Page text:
When a credit sale is performed, your company reports the full amount of what consumers owe using the direct write-off method. This is known as accounts receivable. However, if your organization has uncollectible accounts receivable, the quantity of accounts receivable would be excessive.

Examples

Here are some examples of how to use the direct write-off method:

Assume a craftsman made a rocking chair for your family and sent you a $300 bill. When the woodworker does not hear back from your family about paying the invoice, they assume you do not intend to pay. In this case, the craftsman would charge $300 to the bad debt expenditure account and $300 to the accounts receivable account.

You own a car repair shop and charge $3,000 to put a new engine in a customer’s vehicle. You have been attempting to reach the customer for the $3,000 invoice for months and have received no response. After this period, you consider it uncollectible and file it as a bad debt. In this situation, the accounts receivable account is lowered by $3,000 and a bad debt expense is reported.

Assume you produced a $600 wedding cake for a couple. After finishing the cake, you send them a $600 invoice. In this example, $600 would be credited to your company’s revenue and $600 would be deducted from accounts receivable. After a few months of attempting to collect on the $600 invoice, you realize you won’t be paid for your services. Using the direct write-off method, a $600 debit to the bad debt expense account and a $600 credit to accounts receivable will be made. This would be the inverse of the first transaction.

GAAP and The Direct Write Off Method

According to the Houston Chronicle, the direct write-off method violates generally accepted accounting rules (GAAP).

GAAP requires that expenses and revenue be matched throughout the same accounting period. The loss, however, may be recorded in a different accounting period than when the initial invoice was submitted under the direct write-off method.

This means that while the loss is recorded as an expense, it is offset on the income statement by revenue that is unrelated to the project. Total revenue is no longer correct in either the period in which the invoice was recorded or the period in which the bad debt was expensed.

This deviation violates GAAP rules since the balance sheet will show greater revenue than was earned. This is why, in financial reporting, GAAP does not permit the direct write-off method. When preparing financial statements, the allowance method must be employed.

The Allowance Method vs. the Direct Write Off Method

The allowance method requires a small business to estimate how much bad debt it has at the end of the year, but the direct write-off method allows owners to write off bad debt anytime they determine a client will not pay an invoice.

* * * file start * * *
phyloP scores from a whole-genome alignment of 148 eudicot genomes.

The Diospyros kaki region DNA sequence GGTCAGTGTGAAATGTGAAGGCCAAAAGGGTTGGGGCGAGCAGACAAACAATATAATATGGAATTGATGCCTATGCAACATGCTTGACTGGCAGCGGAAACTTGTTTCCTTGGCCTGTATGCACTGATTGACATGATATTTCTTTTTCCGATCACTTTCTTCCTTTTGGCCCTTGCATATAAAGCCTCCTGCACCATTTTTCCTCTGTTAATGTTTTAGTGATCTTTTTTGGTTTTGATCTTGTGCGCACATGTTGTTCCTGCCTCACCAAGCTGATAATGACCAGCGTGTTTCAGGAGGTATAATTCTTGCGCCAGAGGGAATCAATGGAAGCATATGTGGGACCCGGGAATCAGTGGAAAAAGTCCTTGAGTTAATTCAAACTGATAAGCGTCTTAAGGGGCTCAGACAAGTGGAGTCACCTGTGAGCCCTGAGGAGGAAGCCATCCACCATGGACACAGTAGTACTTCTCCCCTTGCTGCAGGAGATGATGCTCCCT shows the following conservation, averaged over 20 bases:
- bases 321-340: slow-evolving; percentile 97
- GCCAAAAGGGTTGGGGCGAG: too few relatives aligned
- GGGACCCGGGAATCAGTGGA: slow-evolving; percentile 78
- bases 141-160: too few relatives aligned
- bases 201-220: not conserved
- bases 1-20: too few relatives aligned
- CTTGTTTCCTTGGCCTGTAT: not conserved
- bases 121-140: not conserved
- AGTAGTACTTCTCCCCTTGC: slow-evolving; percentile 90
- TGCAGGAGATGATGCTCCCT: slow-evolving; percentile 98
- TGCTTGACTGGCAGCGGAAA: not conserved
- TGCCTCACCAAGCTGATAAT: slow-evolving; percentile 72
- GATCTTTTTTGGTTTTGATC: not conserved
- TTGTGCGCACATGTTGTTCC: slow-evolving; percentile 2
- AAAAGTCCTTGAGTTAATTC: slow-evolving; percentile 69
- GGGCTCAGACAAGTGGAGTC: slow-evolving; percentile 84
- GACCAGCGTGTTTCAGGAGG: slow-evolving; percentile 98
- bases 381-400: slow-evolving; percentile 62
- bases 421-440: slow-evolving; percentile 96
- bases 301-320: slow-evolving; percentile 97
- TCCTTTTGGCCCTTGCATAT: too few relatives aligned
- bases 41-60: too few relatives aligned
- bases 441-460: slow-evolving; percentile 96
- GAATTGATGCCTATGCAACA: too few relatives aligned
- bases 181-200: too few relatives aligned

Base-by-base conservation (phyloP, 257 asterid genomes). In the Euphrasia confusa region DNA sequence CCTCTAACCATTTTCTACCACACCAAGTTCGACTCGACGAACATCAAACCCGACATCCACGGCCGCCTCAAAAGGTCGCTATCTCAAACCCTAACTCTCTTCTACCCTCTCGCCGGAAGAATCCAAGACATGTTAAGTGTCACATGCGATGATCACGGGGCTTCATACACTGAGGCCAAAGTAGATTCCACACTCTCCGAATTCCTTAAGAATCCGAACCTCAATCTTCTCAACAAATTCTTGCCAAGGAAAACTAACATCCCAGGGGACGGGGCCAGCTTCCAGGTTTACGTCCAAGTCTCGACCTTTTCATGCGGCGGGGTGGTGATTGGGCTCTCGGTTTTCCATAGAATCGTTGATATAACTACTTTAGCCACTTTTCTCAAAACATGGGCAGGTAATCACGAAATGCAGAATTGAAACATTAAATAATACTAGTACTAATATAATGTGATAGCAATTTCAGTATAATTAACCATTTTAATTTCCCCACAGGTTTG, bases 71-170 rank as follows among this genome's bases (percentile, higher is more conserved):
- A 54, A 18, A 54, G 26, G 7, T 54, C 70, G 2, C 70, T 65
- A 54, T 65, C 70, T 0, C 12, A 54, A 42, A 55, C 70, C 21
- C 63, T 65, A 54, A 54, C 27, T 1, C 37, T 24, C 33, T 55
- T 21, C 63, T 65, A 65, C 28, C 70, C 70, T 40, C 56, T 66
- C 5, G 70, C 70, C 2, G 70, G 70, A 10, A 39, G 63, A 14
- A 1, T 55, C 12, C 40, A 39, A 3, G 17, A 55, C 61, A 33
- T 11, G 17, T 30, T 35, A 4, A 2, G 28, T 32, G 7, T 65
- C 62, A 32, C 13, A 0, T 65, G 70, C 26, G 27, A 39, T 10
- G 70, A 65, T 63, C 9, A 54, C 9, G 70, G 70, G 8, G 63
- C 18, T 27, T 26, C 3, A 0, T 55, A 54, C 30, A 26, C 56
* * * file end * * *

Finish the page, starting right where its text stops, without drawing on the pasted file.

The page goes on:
The direct write-off method is easier than the allowance method since it handles uncollectible accounts with a single journal entry. It’s obviously simpler for small business owners who don’t have accounting experience. It also deals with real losses rather than preliminary predictions, which might be less confusing.

Allowance Method

The allowance method requires a company to analyze its accounts receivable (unpaid invoices) and predict how much it will be unable to collect. This takes place at the conclusion of the year. According to the Houston Chronicle, this projected sum is subsequently deducted from the account Bad Debts Expense. It is then credited to a counter account named Allowance for Doubtful Accounts.

Direct Write Off Method

When a small business believes an invoice is uncollectible, they can instantly debit the Bad Debts Expense account and credit Accounts Receivable using the direct write-off method. This removes the revenue as well as the outstanding debt owed to the company from the books.

Is the Direct Method Still Utilized in Cash Flow Statements?

The direct method is one of two ways available for preparing the cash flow statement (or cash flow statement). The Financial Accounting Standards Board recommends the direct method (FASB). In reality, though, the indirect method is by far the most popular.

The Direct Method vs. the Indirect Method

Please see the following link for an overview of the differences between the two methodologies for preparing the statement of cash flows: The direct method vs. the indirect method.

With extreme caution, use the direct write-off method.

Write-offs have an impact on both the balance sheet and the income statement accounts on your financial statement. So it’s critical to be precise when dealing with bad debt write-offs. While the direct write-off method is the most convenient option to get rid of bad debt, it should be utilized sparingly and with prudence.

If you routinely have uncollectible accounts, adopt the allowance method for writing off bad debt because it adheres to GAAP while maintaining the accuracy of your financial statements. Using the allowance method might also assist you in creating more accurate financial estimates for your company.

Direct Write-off Method FAQs

Why is the direct write-off method unacceptable?

The direct write-off is prohibited under GAAP because it violates the matching principle, which requires that every transaction impacting one account, such as inventory, be matched with another account, such as cash.

What does it mean to write-off in accounting?

A write-off is the removal of uncollectible accounts receivable from the general ledger. A sum in accounts receivable signifies money owed to Cornell University. If the individual is unable to meet the obligation, the remaining balance must be written off after collection efforts have been made.

What is credit write-off?

A charged-off or written-off debt is one that has been substantially delinquent and has been abandoned by the lender.